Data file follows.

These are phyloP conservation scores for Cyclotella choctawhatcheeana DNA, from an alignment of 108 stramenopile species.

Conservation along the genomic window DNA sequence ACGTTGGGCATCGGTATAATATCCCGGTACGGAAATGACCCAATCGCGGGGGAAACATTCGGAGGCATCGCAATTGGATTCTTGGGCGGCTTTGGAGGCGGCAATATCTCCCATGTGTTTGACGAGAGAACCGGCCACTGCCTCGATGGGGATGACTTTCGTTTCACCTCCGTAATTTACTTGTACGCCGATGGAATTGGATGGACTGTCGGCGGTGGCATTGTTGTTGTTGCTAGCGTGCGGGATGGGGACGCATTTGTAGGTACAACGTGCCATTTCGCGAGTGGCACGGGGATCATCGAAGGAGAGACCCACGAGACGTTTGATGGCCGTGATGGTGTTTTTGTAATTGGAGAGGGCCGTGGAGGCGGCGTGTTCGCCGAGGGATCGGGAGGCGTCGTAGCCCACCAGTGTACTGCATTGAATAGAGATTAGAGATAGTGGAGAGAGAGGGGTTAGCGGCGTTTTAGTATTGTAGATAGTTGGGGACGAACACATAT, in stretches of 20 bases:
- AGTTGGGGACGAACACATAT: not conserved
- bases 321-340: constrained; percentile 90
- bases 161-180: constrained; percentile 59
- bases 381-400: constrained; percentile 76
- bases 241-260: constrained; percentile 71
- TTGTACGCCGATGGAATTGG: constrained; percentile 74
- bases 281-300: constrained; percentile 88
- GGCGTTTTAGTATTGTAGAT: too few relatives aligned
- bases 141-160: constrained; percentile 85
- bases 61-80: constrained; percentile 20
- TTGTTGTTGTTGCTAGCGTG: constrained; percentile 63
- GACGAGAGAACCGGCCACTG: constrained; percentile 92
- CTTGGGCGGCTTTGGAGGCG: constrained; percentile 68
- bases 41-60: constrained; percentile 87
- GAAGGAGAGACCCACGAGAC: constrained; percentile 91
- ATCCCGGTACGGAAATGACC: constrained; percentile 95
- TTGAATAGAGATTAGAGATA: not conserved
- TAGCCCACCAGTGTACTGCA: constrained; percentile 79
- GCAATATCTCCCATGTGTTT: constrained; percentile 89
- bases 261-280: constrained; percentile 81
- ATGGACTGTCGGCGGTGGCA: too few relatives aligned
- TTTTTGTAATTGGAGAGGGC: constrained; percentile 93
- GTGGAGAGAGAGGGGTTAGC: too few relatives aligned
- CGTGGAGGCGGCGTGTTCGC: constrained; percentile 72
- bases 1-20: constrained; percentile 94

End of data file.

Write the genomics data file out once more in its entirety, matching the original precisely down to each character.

These are phyloP conservation scores for Cyclotella choctawhatcheeana DNA, from an alignment of 108 stramenopile species.

Conservation along the genomic window DNA sequence ACGTTGGGCATCGGTATAATATCCCGGTACGGAAATGACCCAATCGCGGGGGAAACATTCGGAGGCATCGCAATTGGATTCTTGGGCGGCTTTGGAGGCGGCAATATCTCCCATGTGTTTGACGAGAGAACCGGCCACTGCCTCGATGGGGATGACTTTCGTTTCACCTCCGTAATTTACTTGTACGCCGATGGAATTGGATGGACTGTCGGCGGTGGCATTGTTGTTGTTGCTAGCGTGCGGGATGGGGACGCATTTGTAGGTACAACGTGCCATTTCGCGAGTGGCACGGGGATCATCGAAGGAGAGACCCACGAGACGTTTGATGGCCGTGATGGTGTTTTTGTAATTGGAGAGGGCCGTGGAGGCGGCGTGTTCGCCGAGGGATCGGGAGGCGTCGTAGCCCACCAGTGTACTGCATTGAATAGAGATTAGAGATAGTGGAGAGAGAGGGGTTAGCGGCGTTTTAGTATTGTAGATAGTTGGGGACGAACACATAT, in stretches of 20 bases:
- AGTTGGGGACGAACACATAT: not conserved
- bases 321-340: constrained; percentile 90
- bases 161-180: constrained; percentile 59
- bases 381-400: constrained; percentile 76
- bases 241-260: constrained; percentile 71
- TTGTACGCCGATGGAATTGG: constrained; percentile 74
- bases 281-300: constrained; percentile 88
- GGCGTTTTAGTATTGTAGAT: too few relatives aligned
- bases 141-160: constrained; percentile 85
- bases 61-80: constrained; percentile 20
- TTGTTGTTGTTGCTAGCGTG: constrained; percentile 63
- GACGAGAGAACCGGCCACTG: constrained; percentile 92
- CTTGGGCGGCTTTGGAGGCG: constrained; percentile 68
- bases 41-60: constrained; percentile 87
- GAAGGAGAGACCCACGAGAC: constrained; percentile 91
- ATCCCGGTACGGAAATGACC: constrained; percentile 95
- TTGAATAGAGATTAGAGATA: not conserved
- TAGCCCACCAGTGTACTGCA: constrained; percentile 79
- GCAATATCTCCCATGTGTTT: constrained; percentile 89
- bases 261-280: constrained; percentile 81
- ATGGACTGTCGGCGGTGGCA: too few relatives aligned
- TTTTTGTAATTGGAGAGGGC: constrained; percentile 93
- GTGGAGAGAGAGGGGTTAGC: too few relatives aligned
- CGTGGAGGCGGCGTGTTCGC: constrained; percentile 72
- bases 1-20: constrained; percentile 94